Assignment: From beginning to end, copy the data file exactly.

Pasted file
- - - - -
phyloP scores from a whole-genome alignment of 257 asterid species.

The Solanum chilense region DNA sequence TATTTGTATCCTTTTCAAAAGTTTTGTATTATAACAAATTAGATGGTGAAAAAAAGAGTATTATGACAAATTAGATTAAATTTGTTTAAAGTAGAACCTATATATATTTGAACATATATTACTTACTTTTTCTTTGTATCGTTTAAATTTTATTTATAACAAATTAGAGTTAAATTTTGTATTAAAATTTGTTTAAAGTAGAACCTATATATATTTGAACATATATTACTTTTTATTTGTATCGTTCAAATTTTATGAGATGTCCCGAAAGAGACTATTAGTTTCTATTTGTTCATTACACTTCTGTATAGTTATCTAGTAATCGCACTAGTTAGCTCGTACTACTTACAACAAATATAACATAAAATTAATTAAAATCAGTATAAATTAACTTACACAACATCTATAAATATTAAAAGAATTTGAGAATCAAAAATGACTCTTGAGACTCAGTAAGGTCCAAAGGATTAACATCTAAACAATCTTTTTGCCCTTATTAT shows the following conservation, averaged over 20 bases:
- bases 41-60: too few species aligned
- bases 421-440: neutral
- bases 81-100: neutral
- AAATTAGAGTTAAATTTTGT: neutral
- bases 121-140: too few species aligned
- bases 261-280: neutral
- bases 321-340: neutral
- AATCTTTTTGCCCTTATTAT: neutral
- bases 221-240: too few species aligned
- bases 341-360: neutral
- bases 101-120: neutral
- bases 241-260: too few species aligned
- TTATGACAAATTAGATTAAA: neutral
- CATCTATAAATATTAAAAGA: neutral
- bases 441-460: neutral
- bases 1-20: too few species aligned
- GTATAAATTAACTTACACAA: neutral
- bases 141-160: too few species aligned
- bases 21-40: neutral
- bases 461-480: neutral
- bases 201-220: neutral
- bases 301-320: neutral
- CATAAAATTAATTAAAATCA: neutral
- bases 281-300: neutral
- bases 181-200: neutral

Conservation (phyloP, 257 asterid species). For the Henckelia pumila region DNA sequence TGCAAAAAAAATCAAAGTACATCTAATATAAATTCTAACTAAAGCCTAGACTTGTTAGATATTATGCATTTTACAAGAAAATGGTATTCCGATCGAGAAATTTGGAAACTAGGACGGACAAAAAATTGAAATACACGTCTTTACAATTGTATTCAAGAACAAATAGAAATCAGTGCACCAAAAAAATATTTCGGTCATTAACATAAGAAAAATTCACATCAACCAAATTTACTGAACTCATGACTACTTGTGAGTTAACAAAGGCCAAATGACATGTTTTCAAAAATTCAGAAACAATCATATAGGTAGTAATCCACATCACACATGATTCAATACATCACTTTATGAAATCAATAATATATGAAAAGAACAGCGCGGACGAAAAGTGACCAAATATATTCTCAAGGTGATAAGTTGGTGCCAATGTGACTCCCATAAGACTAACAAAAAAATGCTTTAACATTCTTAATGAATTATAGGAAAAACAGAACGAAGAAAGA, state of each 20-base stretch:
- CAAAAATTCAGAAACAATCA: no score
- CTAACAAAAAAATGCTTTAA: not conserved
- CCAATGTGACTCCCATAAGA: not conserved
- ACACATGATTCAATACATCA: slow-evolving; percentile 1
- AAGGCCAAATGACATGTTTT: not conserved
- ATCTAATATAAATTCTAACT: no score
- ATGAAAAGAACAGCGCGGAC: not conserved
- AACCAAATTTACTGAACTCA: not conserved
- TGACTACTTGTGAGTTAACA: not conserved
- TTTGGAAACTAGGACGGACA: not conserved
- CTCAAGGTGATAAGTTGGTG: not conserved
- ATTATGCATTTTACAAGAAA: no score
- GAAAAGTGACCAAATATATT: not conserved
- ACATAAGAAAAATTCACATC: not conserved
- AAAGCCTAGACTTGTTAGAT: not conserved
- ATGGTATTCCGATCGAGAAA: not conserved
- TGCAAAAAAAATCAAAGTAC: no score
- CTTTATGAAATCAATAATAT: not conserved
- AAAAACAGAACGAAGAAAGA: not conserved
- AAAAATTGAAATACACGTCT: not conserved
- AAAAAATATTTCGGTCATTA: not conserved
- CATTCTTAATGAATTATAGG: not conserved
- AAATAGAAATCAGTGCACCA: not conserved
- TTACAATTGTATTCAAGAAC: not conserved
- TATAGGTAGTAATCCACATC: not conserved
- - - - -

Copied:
phyloP scores from a whole-genome alignment of 257 asterid species.

The Solanum chilense region DNA sequence TATTTGTATCCTTTTCAAAAGTTTTGTATTATAACAAATTAGATGGTGAAAAAAAGAGTATTATGACAAATTAGATTAAATTTGTTTAAAGTAGAACCTATATATATTTGAACATATATTACTTACTTTTTCTTTGTATCGTTTAAATTTTATTTATAACAAATTAGAGTTAAATTTTGTATTAAAATTTGTTTAAAGTAGAACCTATATATATTTGAACATATATTACTTTTTATTTGTATCGTTCAAATTTTATGAGATGTCCCGAAAGAGACTATTAGTTTCTATTTGTTCATTACACTTCTGTATAGTTATCTAGTAATCGCACTAGTTAGCTCGTACTACTTACAACAAATATAACATAAAATTAATTAAAATCAGTATAAATTAACTTACACAACATCTATAAATATTAAAAGAATTTGAGAATCAAAAATGACTCTTGAGACTCAGTAAGGTCCAAAGGATTAACATCTAAACAATCTTTTTGCCCTTATTAT shows the following conservation, averaged over 20 bases:
- bases 41-60: too few species aligned
- bases 421-440: neutral
- bases 81-100: neutral
- AAATTAGAGTTAAATTTTGT: neutral
- bases 121-140: too few species aligned
- bases 261-280: neutral
- bases 321-340: neutral
- AATCTTTTTGCCCTTATTAT: neutral
- bases 221-240: too few species aligned
- bases 341-360: neutral
- bases 101-120: neutral
- bases 241-260: too few species aligned
- TTATGACAAATTAGATTAAA: neutral
- CATCTATAAATATTAAAAGA: neutral
- bases 441-460: neutral
- bases 1-20: too few species aligned
- GTATAAATTAACTTACACAA: neutral
- bases 141-160: too few species aligned
- bases 21-40: neutral
- bases 461-480: neutral
- bases 201-220: neutral
- bases 301-320: neutral
- CATAAAATTAATTAAAATCA: neutral
- bases 281-300: neutral
- bases 181-200: neutral

Conservation (phyloP, 257 asterid species). For the Henckelia pumila region DNA sequence TGCAAAAAAAATCAAAGTACATCTAATATAAATTCTAACTAAAGCCTAGACTTGTTAGATATTATGCATTTTACAAGAAAATGGTATTCCGATCGAGAAATTTGGAAACTAGGACGGACAAAAAATTGAAATACACGTCTTTACAATTGTATTCAAGAACAAATAGAAATCAGTGCACCAAAAAAATATTTCGGTCATTAACATAAGAAAAATTCACATCAACCAAATTTACTGAACTCATGACTACTTGTGAGTTAACAAAGGCCAAATGACATGTTTTCAAAAATTCAGAAACAATCATATAGGTAGTAATCCACATCACACATGATTCAATACATCACTTTATGAAATCAATAATATATGAAAAGAACAGCGCGGACGAAAAGTGACCAAATATATTCTCAAGGTGATAAGTTGGTGCCAATGTGACTCCCATAAGACTAACAAAAAAATGCTTTAACATTCTTAATGAATTATAGGAAAAACAGAACGAAGAAAGA, state of each 20-base stretch:
- CAAAAATTCAGAAACAATCA: no score
- CTAACAAAAAAATGCTTTAA: not conserved
- CCAATGTGACTCCCATAAGA: not conserved
- ACACATGATTCAATACATCA: slow-evolving; percentile 1
- AAGGCCAAATGACATGTTTT: not conserved
- ATCTAATATAAATTCTAACT: no score
- ATGAAAAGAACAGCGCGGAC: not conserved
- AACCAAATTTACTGAACTCA: not conserved
- TGACTACTTGTGAGTTAACA: not conserved
- TTTGGAAACTAGGACGGACA: not conserved
- CTCAAGGTGATAAGTTGGTG: not conserved
- ATTATGCATTTTACAAGAAA: no score
- GAAAAGTGACCAAATATATT: not conserved
- ACATAAGAAAAATTCACATC: not conserved
- AAAGCCTAGACTTGTTAGAT: not conserved
- ATGGTATTCCGATCGAGAAA: not conserved
- TGCAAAAAAAATCAAAGTAC: no score
- CTTTATGAAATCAATAATAT: not conserved
- AAAAACAGAACGAAGAAAGA: not conserved
- AAAAATTGAAATACACGTCT: not conserved
- AAAAAATATTTCGGTCATTA: not conserved
- CATTCTTAATGAATTATAGG: not conserved
- AAATAGAAATCAGTGCACCA: not conserved
- TTACAATTGTATTCAAGAAC: not conserved
- TATAGGTAGTAATCCACATC: not conserved